There are numerous myths, legends, and folk stories surrounding the history of Ancient Greece. Greek mythology is renowned for its bizarre creatures, powerful Gods, and epic battles—though some of these tales are stranger than others. While most of us are familiar with the stories of the “classic” monsters — the Hydra, the Minotaur, the snake-haired Medusa — there are plenty of other bizarre beasts populating these Greek stories.
The Nemean Lion
One of the mythological creatures on this list, the Nemean Lion was a gigantic beast, armed with razor-sharp claws and adorned in golden fur said to be impervious to mortal weapons.
This seeming-immortality was put to the test when Greek hero Heracles was ordered to slay the Nemean Lion as the first of his 12 famous Labors. As the story goes, Heracles attempted to shoot the lion with arrows before realizing that its fur was impenetrable. When this didn’t work, Heracles took a different approach. Different versions of the tale offer two possible outcomes:
- Heracles shot an arrow into the lion’s unprotected mouth, killing it instantly.
- Heracles used rocks to trap the lion in its den and proceeded to grapple with it by hand, eventually using his godlike strength to strangle the beast to death.
The Stymphalian Birds
Denizens of the ancient Greek city of Stymphalia, these monstrous birds were pets of Artemis, the Greek Goddess of the hunt. According to the story, the Stymphalian Birds had beaks made of bronze that were strong enough to pierce the iron plate of Greek armor. Their feathers were supposedly made of metal, used as projectile weapons that could be launched at victims, and their dung was toxic to mortals.
Again, Heracles was set to the task of eradicating these creatures as the sixth of his 12 Labors. However, Heracles didn’t do it alone. With the help of Greek Gods Athena and Hephaestus, and using the poisonous blood of the already-slain Hydra, Heracles was able to rustle the birds from their nest and shoot them down with his toxic arrows. And though many of the birds escaped the purge (later to encounter Jason and the Argonauts), Heracles was able to accomplish his task.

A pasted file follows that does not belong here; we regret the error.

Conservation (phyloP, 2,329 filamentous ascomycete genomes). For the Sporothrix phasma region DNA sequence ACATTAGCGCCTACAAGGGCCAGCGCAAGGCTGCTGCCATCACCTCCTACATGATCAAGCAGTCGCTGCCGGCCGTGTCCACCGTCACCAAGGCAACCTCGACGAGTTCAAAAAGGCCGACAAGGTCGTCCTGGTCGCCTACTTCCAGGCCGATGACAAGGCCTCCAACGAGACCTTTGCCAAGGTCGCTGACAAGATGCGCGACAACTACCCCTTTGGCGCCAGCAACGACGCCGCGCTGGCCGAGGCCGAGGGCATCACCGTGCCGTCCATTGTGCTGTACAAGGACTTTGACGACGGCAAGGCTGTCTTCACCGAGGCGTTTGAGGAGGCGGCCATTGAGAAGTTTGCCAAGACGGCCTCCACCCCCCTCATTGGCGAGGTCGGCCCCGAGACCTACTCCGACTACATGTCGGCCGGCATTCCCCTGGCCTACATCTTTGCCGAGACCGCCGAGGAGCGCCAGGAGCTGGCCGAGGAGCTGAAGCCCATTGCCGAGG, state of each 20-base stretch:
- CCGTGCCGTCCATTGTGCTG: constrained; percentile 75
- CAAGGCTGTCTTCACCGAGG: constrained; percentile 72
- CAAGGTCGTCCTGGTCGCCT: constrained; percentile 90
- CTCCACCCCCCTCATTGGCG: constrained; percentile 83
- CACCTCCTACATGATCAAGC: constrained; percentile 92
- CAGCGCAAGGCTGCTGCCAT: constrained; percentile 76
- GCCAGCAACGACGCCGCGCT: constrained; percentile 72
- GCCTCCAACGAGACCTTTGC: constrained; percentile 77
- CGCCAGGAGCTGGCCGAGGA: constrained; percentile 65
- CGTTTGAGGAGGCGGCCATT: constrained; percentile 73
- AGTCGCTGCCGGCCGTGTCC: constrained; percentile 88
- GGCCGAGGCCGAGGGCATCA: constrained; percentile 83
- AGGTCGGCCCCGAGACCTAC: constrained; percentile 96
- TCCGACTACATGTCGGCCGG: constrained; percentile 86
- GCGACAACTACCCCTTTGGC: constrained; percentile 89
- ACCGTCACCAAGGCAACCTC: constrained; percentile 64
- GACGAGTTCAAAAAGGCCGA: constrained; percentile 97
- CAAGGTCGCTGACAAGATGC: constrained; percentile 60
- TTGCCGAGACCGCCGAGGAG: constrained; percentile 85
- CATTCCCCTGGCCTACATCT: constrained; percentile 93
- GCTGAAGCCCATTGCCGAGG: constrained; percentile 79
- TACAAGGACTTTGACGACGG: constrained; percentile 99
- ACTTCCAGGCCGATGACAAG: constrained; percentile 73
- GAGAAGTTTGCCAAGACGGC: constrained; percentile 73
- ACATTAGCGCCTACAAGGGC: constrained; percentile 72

We’ve all heard of Pegasus: The majestic winged stallion that Poseidon created from the magical blood of the slain Medusa.
In texts, Pegasus was a valuable ally to Poseidon’s son, Bellerophon, in his epic battle against the Chimaera, and later, the Amazons. Bellerophon shortly thereafter met his end (he fell off Pegasus while trying to ascend to Mt. Olympus), and Pegasus would join the pantheon of the immortals in service to Zeus, who charged the stallion with carrying his thunderbolts into battle. Eventually, Pegasus would be immortalized as the constellation that shares his name.
Pegasus is one of the most popular icons for in Greek Mythology, with frequent depiction on coins, in sculpture, pottery, and other artistic works. More than many other Greek creatures, Pegasus has become ingrained in Western culture, so much so that the word “Pegasus” now refers to both the mythological figure and the entire species of winged horses that we often see in fantasy stories.
The Mares of Diomedes
Marking another of Heracles’ legendary Labors, (most of which involved mythic animals in some way), his eighth task was to recapture the lost Mares of King Diomedes.
The only problem? The horses were consumed by madness, trained to eat human flesh instead of regular feed and even thought to breathe fire. Though the story differs amongst versions, it’s generally accepted that Heracles was able to calm the horses enough to be tamed and kill the mad king Diomedes of Thrace, leaving Heracles free to rescue the horses and complete his task.
Carcinus played an important role in Heracles’ battle against the Hydra. Not in favor of Heracles, of course — Carcinus is yet another mythical creature sent by the Gods to kill Heracles. And while the Hydra is certainly the headliner in that battle, the crab Carcinus fought bravely against the Greek hero, despite the fact that Carcinus had no impenetrable fur, fire breath, or toxic dung. So says the text:
“Then a giant crab (karkinos) came along to help the Hydra, and bit Herakles on the foot. For this he killed the crab."
Yes, brave Carcinus did not last long. However, the Goddess Hera (who hated Heracles, incidentally) was moved by the crab’s bravery, and immortalized him as the constellation Cancer (pictured above).
Featured image credit: Digital Storm / Shutterstock.com